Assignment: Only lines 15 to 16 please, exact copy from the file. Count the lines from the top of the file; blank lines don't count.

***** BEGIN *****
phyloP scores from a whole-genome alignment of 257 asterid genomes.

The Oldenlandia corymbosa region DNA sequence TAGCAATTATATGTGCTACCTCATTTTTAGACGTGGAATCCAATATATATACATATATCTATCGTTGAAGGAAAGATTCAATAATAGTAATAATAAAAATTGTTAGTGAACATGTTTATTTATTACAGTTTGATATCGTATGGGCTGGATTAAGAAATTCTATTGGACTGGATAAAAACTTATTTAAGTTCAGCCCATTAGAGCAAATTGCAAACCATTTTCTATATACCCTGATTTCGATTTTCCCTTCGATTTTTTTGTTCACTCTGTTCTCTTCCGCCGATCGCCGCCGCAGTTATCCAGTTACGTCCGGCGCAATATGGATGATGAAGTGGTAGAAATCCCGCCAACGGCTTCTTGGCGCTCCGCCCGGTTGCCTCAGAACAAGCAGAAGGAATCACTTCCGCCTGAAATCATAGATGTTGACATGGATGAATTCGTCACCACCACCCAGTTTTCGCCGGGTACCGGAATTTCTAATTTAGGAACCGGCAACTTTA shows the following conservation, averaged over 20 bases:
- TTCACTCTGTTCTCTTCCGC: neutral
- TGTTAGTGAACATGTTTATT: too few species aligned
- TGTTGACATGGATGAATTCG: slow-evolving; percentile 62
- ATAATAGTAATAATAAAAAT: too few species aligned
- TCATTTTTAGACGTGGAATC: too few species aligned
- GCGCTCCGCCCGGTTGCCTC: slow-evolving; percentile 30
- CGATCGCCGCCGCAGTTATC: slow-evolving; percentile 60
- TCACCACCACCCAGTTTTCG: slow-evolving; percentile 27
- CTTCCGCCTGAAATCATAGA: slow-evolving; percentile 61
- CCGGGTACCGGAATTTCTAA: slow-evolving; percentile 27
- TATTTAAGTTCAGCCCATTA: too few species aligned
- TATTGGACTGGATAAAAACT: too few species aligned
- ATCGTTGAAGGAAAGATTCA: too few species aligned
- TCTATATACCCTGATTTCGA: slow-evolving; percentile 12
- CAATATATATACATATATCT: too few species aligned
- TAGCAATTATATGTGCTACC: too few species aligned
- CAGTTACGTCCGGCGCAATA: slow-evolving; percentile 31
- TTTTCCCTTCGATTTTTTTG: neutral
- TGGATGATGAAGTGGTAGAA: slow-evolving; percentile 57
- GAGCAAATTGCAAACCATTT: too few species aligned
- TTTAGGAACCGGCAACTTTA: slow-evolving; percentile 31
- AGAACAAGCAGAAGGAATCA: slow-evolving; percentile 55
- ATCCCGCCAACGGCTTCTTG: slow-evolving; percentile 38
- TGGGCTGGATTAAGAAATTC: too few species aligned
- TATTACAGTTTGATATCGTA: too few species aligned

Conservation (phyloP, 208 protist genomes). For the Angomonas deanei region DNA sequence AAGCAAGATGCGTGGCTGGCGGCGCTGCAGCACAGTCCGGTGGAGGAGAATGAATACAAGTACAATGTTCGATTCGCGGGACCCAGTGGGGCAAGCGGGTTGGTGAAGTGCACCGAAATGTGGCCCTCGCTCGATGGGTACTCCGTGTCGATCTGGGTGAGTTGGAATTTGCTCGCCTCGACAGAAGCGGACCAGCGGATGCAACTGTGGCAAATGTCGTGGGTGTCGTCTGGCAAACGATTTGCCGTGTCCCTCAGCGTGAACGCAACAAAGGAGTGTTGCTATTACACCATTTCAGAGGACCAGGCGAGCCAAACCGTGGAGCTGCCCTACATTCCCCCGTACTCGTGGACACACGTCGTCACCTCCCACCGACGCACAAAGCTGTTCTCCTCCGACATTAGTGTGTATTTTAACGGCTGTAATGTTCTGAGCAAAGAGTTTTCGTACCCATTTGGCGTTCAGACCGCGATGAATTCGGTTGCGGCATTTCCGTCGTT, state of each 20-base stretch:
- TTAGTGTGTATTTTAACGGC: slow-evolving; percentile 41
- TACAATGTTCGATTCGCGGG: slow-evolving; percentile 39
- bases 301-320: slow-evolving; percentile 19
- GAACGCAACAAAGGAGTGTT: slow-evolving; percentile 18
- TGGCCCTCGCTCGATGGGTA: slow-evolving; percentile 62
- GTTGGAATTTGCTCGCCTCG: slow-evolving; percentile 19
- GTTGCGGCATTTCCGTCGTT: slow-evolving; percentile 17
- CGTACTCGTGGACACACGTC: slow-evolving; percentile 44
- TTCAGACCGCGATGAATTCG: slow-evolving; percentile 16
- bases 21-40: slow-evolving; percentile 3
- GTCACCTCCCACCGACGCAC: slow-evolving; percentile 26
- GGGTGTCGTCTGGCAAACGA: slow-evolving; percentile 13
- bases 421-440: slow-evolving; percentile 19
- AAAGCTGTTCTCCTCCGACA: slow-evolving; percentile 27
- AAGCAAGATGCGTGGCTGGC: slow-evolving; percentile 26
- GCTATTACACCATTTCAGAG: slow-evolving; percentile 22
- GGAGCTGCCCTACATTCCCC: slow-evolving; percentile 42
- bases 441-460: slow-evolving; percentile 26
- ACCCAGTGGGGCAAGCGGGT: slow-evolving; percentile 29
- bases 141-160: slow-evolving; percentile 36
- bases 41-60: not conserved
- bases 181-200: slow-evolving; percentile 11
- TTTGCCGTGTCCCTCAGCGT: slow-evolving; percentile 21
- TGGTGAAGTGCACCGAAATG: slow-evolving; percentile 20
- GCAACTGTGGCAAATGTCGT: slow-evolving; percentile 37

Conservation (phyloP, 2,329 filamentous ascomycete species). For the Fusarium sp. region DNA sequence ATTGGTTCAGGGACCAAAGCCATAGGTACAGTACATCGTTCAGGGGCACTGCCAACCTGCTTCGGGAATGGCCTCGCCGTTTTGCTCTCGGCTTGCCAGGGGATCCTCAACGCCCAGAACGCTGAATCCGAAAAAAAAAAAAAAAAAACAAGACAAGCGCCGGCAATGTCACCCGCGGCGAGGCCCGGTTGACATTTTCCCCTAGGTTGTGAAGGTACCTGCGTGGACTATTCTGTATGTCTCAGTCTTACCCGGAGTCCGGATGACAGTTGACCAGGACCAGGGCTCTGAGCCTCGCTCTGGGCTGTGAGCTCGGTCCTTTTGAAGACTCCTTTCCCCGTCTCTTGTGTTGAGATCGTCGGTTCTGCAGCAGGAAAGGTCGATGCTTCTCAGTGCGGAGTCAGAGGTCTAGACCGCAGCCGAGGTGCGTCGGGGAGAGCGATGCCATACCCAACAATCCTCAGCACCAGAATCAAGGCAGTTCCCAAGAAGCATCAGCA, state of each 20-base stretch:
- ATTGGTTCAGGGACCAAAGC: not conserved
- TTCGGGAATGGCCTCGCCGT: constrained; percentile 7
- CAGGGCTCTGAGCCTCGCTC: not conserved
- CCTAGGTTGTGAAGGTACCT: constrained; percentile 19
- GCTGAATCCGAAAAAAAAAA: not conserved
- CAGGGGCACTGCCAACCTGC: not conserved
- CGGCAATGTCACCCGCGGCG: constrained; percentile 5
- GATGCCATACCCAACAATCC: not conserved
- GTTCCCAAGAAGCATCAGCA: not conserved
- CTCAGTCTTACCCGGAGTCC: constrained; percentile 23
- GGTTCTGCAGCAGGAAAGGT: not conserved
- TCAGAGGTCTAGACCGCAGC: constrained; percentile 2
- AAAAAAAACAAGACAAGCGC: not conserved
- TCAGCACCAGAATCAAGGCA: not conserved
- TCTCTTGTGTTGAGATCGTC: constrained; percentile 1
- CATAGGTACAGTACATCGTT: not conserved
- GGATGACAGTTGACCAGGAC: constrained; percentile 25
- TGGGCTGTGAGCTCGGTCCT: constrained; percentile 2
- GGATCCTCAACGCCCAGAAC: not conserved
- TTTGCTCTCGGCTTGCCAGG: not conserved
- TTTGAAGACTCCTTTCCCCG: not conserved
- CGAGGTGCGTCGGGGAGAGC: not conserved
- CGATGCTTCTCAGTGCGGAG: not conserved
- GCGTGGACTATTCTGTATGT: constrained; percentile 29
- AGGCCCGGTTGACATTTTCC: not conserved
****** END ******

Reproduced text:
- ATCGTTGAAGGAAAGATTCA: too few species aligned
- TCTATATACCCTGATTTCGA: slow-evolving; percentile 12